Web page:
The Anthea Bell Prize for Young Translators is a creative translation competition for students aged 11-18 studying French, German, Italian, Mandarin and Spanish. The competition also runs from French into Welsh. The Prize is free to enter and open to all schools across the UK. 

The 2023-24 prize launches today (20 September), when creative translation teaching packs will be shared with teachers in time for European Day of Languages on 26 September and International Translation Day on 30 September. These teaching packs are designed to help teachers bring creative translation into the MFL classroom as well as to help students prepare for the competition task.

Don’t worry if you have not yet registered! There is still plenty of time for teachers to do so as the competition itself will run over several weeks from 5 February to 28 March 2024. Area and national winners will be announced in May or June 2023. They will receive certificates and national winners will receive book prizes.

Over 15,000 students participated in the competition in 2023: see the list of winners and commendations in 2023.  For those registered, teaching packs for poetry translation will be circulated today, fiction will follow after October half term, and non-fiction will be released in early January.  Register to receive these resources and for updates about the competition task, click here

There are a number of related activities run by the Queen’s Translation Exchange that teachers and pupils can participate in, details of which can be found here.

If you have any queries regarding the competition, please contact the Translation Exchange team at translation.exchange@queens.ox.ac.uk.

SPANISH FLASH FICTION 2023: THE HIGHLY COMMENDED ENTRIES (Y12-13)

Following the publication of the winning and runner up entries, we are excited to present the highly commended entries for the Year 12-13 category of this year’s Spanish Flash Fiction competition!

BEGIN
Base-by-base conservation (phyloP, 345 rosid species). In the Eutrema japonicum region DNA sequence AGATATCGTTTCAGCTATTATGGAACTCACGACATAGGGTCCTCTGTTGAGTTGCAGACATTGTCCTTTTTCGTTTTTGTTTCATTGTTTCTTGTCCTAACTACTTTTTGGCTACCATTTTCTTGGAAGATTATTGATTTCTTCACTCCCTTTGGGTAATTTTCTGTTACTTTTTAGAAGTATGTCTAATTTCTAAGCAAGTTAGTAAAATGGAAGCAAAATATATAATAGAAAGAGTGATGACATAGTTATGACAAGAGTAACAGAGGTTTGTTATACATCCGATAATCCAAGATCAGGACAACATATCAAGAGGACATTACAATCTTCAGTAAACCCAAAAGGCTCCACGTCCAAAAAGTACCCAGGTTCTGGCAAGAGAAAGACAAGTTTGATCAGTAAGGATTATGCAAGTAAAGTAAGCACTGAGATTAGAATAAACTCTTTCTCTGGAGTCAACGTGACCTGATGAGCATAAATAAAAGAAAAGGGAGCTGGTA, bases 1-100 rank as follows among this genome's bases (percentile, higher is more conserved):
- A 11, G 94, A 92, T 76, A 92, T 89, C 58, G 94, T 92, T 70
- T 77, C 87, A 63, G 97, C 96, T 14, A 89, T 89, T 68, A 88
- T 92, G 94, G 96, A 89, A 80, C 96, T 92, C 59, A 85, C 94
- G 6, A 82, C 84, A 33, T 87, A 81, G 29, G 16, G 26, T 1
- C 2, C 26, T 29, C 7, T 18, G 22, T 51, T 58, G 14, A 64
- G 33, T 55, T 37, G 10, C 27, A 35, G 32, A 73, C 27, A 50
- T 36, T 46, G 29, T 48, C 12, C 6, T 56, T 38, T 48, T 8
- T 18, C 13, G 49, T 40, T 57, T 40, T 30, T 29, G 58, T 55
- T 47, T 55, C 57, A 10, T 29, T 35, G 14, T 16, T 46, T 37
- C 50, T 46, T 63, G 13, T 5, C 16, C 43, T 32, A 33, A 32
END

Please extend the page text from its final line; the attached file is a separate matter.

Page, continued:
A huge well done to all our highly commended entrants! Without further ado, ¡venga, vamos!

La Mujer

La estatua está sola en el patio de un palacio, suspendida en piedra para siempre. Su expresión es apacible y sonriente, con los brazos extendidos, su vestido que fluye. La Mujer la llaman, por no tenía nombre. Un símbolo perfecto de la feminidad, de silencio, de los oprimidos.

Antes era diferente. En vida estaba una fuerza de la naturaleza, con los ojosbrillantes de desafío, sus dientes al descubierto de furia incalificable. Sus uñas se hincaron en las palmas, dejaron semilunas en sus estelas; vestido rasgado, ensangrentado. La Bruja la llamaban y la evitaban.

– Romilly De Silva, Year 12

«Tenemos que decirte algo, cariño».

En esta fracción de segundo, mi vida se ha puesto patas arriba. Me senté, chocada por esta revelación. Millones de pensamientos daban vueltas en mi cabeza, y unas lágrimas corrían por mi rostro, como un océano de dolor.

Todo lo que pensé que sabía era una mentira.

Es sorprendente que nunca lo haya adivinado. Los secretos, los papeles ocultos, la falta de fotos de mi infancia. Hubiera debido saber que me escondian algo. Pero nunca en mis sueños me pude imaginar que estaban guardando semejante secreto. El secreto de mi existencia.

Soy un niño robado.

– Meghan Henderson, Year 12

Hay una voz en mi cabeza. Te prometo que no estoy loca- se llama ‘inglés’. A veces ojalá no viviera aquí. Quiero correr de él, pero estamos atrapados juntos. Mientras escribo esto, inglés’ traduce y temo que siempre lo haga. Mi corazón quiere creer que entiendo las palabras y en principio sé lo que significan, pero no las siento. Son un concepto y no una realidad. Son un revoltijo de letras y sonidos que me han dicho que significan algo para alguien, hacen que alguien se sienta algo. Ojalá yo fuera ese alguien pero ‘inglés’ siempre será en mi cabeza.

– Martha Burdon, Year 12

La sopa es una comida complicada. Hay personas que dicen que la sopa tiene todas las respuestas. Dicen que si la miras atentamente, encontrarás las soluciones – ni demasiado cortas, ni demasiado largas. Dicen que la sopa tiene todas las informaciones necesarias. Si necesitas suerte, alegría, esperanza – puedes encontrarlas. Pero en mi sopa solo veo las verduras. No sé qué estoy haciendo mal.

Cada vez que voy al supermercado, busco por todas partes la sopa especial. Encuentro sopa de tomate, sopa de pollo – ¡incluso el gazpacho! Pero no sé dónde encontrar la sopa que necesito. La sopa de letras.